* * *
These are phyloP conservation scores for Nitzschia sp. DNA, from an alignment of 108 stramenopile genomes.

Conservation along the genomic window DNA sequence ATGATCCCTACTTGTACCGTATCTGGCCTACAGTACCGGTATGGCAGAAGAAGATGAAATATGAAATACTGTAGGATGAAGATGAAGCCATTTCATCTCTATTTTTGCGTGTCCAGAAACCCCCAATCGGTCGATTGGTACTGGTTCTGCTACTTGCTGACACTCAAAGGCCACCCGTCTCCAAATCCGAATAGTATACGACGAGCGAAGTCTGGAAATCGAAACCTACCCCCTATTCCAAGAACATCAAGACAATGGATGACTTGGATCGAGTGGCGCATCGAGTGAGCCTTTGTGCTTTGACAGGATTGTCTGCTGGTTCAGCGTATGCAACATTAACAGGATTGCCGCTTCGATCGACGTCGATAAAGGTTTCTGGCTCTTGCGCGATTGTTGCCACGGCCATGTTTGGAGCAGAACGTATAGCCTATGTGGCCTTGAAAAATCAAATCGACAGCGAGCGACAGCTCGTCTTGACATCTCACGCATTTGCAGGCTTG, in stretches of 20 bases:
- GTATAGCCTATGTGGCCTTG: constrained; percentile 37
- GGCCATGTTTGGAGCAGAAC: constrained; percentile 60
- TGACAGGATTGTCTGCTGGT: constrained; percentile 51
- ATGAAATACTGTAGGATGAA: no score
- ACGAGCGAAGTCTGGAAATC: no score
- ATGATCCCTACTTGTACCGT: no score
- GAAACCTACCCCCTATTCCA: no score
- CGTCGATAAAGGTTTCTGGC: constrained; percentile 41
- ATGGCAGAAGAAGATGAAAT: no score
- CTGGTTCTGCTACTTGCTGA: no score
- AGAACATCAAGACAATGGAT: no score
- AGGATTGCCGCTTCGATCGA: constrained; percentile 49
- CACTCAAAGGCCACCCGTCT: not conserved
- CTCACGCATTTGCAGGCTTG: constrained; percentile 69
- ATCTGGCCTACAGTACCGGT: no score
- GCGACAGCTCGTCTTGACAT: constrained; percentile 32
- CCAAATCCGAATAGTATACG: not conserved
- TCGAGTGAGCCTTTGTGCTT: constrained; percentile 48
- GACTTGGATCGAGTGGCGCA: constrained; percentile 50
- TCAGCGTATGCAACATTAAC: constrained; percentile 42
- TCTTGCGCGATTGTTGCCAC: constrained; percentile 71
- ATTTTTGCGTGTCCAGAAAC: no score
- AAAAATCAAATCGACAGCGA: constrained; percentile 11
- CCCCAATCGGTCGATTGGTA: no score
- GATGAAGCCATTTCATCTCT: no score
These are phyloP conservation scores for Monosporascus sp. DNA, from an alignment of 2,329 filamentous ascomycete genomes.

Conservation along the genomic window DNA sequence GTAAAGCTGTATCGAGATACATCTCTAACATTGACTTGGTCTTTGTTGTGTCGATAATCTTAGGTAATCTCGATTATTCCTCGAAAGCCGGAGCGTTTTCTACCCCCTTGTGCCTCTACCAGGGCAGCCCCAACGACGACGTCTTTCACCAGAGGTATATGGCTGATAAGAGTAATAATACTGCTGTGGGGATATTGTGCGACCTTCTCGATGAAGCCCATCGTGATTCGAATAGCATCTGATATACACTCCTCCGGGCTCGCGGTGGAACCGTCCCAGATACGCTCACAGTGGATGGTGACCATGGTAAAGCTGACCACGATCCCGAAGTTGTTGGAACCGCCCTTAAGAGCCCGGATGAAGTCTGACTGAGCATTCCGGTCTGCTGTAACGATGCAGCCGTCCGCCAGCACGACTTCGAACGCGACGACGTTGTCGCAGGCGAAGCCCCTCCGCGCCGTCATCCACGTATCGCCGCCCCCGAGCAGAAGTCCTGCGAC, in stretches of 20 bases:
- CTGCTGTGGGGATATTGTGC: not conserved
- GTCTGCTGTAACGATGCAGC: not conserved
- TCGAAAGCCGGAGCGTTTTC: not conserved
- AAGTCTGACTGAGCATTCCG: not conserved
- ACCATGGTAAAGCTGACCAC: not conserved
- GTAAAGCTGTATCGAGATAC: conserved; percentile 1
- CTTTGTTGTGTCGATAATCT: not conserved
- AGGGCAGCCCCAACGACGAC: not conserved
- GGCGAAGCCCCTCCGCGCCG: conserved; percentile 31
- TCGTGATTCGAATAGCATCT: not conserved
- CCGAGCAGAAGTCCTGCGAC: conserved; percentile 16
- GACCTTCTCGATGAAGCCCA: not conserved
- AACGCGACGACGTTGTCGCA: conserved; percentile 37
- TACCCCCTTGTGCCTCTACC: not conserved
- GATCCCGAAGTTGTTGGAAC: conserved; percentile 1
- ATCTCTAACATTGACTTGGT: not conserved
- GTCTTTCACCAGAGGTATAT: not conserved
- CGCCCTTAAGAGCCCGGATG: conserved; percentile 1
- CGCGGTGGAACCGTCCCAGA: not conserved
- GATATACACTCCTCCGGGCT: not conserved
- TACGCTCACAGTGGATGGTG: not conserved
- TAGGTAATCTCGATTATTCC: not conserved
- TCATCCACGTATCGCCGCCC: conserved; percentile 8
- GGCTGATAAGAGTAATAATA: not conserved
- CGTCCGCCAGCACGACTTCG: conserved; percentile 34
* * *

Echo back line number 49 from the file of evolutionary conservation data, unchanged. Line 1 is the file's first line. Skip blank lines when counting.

- GATATACACTCCTCCGGGCT: not conserved